The Chopped Junior Judges' Fond Food Memories with Their Loved Ones

The show's guest judges share their first food memories and the lessons they learned from the special people who taught them to cook — moms, grandmas, aunts and more.

Photo By: Susan Magnano

Photo By: Jason DeCrow ©2016, Television Food Network, G.P. All Rights Reserved

Photo By: Jason DeCrow ©2016, Television Food Network, G.P. All Rights Reserved

Photo By: Jason DeCrow ©2016, Television Food Network, G.P. All Rights Reserved

Photo By: Jason DeCrow ©2016, Television Food Network, G.P. All Rights Reserved

Photo By: Susan Magnano

Photo By: Susan Magnano

Photo By: Jason DeCrow ©2016, Television Food Network, G.P. All Rights Reserved

Photo By: Susan Magnano

Photo By: Jason DeCrow ©2016, Television Food Network, G.P. All Rights Reserved

Photo By: Scott Gries ©2016, Television Food Network, G.P. All Rights Reserved.

Photo By: Jason DeCrow ©2016, Television Food Network, G.P. All Rights Reserved

Photo By: Steve Wilkie ©2014 Cooking Channel, LLC. All Rights Reserved

Photo By: Jason DeCrow ©2016, Television Food Network, G.P. All Rights Reserved

Photo By: Jason DeCrow ©© 2016, Television Food Network, G.P. All Rights Reserved

Photo By: Jason DeCrow ©© 2016, Television Food Network, G.P. All Rights Reserved

Photo By: ADECARLOPHOTOBLOG.COM ©DECARLOPHOTOBLOG.COM

Photo By: Jason DeCrow ©© 2016, Television Food Network, G.P. All Rights Reserved

Holiday Dinners and Desserts — Bridget Moynahan

"I think it was always family dinner, you know, holiday dinners with the family, helping my mom make the gravy, helping her mash the potatoes, helping with desserts, and when I was growing … my mother and her sister would swap off so my mother was cooking the dinner [and] my aunt would do the desserts, and back and forth. And I was always partial to my aunt’s desserts and my mother’s dinners, so I always liked when it landed on that."

First Memories of a Secret Recipe — Alan Thicke

"My grandparents had a fabulous recipe for bread pudding — we’ve tried since then in subsequent generations to steal it and to re-create it, [but] nobody has entirely and successfully done that. But I remember as a very young child the smell, the aroma, of that bread pudding simmering, and it seemed to take hours until it was ready, until it was cooked, and then you had to wait for it to cool down."

The Best Kind of Play Dough Is Edible — Katie Lee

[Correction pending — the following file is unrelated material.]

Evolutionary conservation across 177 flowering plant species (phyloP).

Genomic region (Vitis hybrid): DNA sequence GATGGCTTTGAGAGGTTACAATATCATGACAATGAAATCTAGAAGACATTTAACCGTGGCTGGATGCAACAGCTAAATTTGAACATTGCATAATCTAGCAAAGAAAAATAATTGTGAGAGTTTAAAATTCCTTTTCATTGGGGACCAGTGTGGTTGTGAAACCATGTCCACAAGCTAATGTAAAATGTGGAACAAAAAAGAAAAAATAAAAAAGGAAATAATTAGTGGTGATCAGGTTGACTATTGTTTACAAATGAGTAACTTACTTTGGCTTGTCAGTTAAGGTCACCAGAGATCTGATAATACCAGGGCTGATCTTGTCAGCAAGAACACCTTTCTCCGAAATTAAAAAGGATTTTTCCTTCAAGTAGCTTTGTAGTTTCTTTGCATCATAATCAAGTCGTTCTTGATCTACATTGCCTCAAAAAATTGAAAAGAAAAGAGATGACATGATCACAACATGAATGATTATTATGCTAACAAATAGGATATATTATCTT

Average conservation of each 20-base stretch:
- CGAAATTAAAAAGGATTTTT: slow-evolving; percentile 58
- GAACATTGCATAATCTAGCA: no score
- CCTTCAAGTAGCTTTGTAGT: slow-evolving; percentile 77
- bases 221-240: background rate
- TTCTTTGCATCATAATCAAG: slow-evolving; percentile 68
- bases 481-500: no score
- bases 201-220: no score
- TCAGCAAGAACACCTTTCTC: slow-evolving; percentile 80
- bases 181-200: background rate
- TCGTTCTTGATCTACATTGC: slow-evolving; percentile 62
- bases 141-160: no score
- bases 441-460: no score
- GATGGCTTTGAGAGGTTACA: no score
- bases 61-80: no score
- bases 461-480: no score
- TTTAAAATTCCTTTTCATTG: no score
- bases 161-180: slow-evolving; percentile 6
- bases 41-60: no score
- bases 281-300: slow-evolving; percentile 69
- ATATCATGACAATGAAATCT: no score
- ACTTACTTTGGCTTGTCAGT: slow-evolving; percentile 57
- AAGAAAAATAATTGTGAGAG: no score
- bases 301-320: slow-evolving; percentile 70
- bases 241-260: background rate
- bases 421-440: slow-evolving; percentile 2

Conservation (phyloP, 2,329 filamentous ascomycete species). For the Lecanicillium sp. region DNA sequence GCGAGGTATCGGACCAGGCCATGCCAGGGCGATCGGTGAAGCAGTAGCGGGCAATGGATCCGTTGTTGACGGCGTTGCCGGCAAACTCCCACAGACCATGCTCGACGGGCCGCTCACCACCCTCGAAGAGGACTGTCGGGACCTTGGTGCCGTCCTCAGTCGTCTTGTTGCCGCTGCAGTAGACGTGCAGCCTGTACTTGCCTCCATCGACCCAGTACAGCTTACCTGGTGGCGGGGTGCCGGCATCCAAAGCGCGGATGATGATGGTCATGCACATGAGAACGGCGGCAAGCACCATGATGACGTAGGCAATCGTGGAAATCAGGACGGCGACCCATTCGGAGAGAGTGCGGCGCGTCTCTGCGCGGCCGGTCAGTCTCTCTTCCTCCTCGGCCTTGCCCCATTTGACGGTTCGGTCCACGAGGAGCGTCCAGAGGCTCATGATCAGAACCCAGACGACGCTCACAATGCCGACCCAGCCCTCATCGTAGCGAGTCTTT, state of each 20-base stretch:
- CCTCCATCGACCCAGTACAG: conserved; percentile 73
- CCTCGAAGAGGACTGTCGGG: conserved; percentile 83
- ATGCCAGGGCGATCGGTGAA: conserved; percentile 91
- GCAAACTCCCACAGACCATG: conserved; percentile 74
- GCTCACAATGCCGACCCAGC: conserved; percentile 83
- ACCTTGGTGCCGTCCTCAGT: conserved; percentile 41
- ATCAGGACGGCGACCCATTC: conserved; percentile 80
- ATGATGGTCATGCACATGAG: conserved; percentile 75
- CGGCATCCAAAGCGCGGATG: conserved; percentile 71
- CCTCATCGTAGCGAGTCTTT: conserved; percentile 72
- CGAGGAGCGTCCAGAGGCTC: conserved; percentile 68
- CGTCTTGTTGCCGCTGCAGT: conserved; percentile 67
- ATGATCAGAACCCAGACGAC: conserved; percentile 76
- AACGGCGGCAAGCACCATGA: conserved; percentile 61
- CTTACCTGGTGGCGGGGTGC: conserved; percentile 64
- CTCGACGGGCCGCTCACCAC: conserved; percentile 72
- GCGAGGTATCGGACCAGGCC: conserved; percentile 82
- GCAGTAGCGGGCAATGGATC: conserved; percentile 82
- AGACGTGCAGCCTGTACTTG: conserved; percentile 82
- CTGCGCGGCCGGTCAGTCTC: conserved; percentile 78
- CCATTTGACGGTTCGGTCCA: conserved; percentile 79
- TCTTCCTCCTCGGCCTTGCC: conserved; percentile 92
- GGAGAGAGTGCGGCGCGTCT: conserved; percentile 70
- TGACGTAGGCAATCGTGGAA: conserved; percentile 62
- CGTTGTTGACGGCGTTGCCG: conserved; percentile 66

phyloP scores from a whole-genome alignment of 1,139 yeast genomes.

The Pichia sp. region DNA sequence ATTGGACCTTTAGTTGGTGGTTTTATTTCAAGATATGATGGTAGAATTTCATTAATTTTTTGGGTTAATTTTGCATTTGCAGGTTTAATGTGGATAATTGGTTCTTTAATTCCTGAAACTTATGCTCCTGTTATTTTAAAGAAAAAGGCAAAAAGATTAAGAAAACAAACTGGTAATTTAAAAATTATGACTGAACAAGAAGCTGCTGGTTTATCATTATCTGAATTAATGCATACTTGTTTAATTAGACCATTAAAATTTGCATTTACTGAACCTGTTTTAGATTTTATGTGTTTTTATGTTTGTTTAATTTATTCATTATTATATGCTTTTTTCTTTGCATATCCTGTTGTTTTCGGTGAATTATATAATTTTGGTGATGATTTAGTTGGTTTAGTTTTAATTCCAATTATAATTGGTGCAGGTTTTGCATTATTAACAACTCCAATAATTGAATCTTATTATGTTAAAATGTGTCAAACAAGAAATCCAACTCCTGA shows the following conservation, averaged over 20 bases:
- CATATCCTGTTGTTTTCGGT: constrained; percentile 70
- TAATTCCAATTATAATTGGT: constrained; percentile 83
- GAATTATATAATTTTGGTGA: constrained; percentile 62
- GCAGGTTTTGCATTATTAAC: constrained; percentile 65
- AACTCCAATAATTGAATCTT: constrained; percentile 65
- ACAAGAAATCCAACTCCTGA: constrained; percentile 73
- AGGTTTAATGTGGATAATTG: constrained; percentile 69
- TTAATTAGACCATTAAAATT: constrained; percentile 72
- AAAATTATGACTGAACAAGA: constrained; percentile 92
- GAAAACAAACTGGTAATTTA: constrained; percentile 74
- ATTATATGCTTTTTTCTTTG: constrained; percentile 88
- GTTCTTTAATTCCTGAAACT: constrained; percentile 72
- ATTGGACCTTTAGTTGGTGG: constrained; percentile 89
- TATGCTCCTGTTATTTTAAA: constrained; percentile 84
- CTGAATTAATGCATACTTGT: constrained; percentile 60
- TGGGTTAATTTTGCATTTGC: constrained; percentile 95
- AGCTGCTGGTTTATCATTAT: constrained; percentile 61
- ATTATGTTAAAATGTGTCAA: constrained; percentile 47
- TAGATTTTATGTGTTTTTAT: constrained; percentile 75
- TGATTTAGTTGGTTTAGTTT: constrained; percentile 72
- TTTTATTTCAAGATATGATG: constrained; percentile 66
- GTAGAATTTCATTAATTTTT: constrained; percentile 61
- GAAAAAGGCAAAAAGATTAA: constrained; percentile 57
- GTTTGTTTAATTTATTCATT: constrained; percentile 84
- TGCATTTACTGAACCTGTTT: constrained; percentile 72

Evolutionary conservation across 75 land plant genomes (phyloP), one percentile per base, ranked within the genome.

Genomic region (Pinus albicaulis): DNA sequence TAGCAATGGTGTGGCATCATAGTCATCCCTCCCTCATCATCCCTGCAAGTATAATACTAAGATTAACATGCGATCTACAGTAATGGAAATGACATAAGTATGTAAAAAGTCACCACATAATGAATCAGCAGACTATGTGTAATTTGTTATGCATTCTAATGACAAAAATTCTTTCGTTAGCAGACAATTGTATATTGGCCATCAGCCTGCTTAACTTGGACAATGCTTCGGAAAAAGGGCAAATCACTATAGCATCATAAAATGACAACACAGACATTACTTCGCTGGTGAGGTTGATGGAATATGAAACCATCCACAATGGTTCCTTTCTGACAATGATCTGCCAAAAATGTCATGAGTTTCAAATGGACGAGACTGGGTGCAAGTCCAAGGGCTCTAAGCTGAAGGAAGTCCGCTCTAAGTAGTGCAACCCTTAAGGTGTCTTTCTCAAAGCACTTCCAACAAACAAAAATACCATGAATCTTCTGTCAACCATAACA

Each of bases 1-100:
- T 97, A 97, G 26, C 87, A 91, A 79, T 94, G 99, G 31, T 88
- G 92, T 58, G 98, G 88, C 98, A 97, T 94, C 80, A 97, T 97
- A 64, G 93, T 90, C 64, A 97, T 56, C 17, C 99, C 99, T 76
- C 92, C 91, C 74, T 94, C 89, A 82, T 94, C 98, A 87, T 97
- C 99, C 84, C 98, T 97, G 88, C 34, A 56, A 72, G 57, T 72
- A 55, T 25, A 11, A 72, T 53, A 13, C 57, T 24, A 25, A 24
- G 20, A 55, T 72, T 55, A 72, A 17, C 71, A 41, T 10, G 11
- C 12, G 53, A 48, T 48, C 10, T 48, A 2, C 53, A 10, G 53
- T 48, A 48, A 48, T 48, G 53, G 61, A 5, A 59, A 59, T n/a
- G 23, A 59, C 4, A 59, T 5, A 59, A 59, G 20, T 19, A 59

"My earliest memory of being in the kitchen [is] way back from when I was about 4 years old. My grandma was my babysitter, and she would pull a counter stool over and I would climb up and help her make biscuits. Biscuit dough was my play dough."

Spreading a Taste of Mexican Culture — Aarón Sánchez

"I think the earliest memory for me was … literally being next to my mom at 10 years old, and I remember I wanted to make pico de gallo or guacamole for my third-grade class, and I remember how excited I was to bring all the ingredients to class and then share this with everybody I went to school with."

On Dinner Duty with Mom — Cheryl Hines

"I did a lot of cooking with my mom when I was growing up. So, I mean, from when I was really, really little I would just spend my time with her, helping her make dinner."

The Urban Jam-Maker's Assistant — Busy Philipps

"I think that one of my earliest memories is actually with my grandmother making jam … . It wasn’t like she lived on a farm — she lived in Chicago — but, I don’t know why, she just did that. So I have a very vivid memory of being in her little kitchen doing that with her when I was very little."

Learning the Passion at an Early Age — Angelo Sosa

"[My Tia Carmen was] really why I became a chef …. [She was] my Dominican aunt … and I have memories of her cooking and really teaching me the passion, the humility of cooking and the servitude of cooking, and for me that’s how I show love, and that’s how I express myself … cooking for people that I love."

The Little Bechamel Expert — Debbie Matenopoulos

"I was probably about 4 years old, and my mom was making pastitsio, which is like a Greek lasagna, and it requires bechamel, so I remember pulling up a little stool that my father had actually made for me — my mom had my dad make it — and I would pull it up and get in front of the burner and stir the bechamel. And I remember being so proud when that was on the table."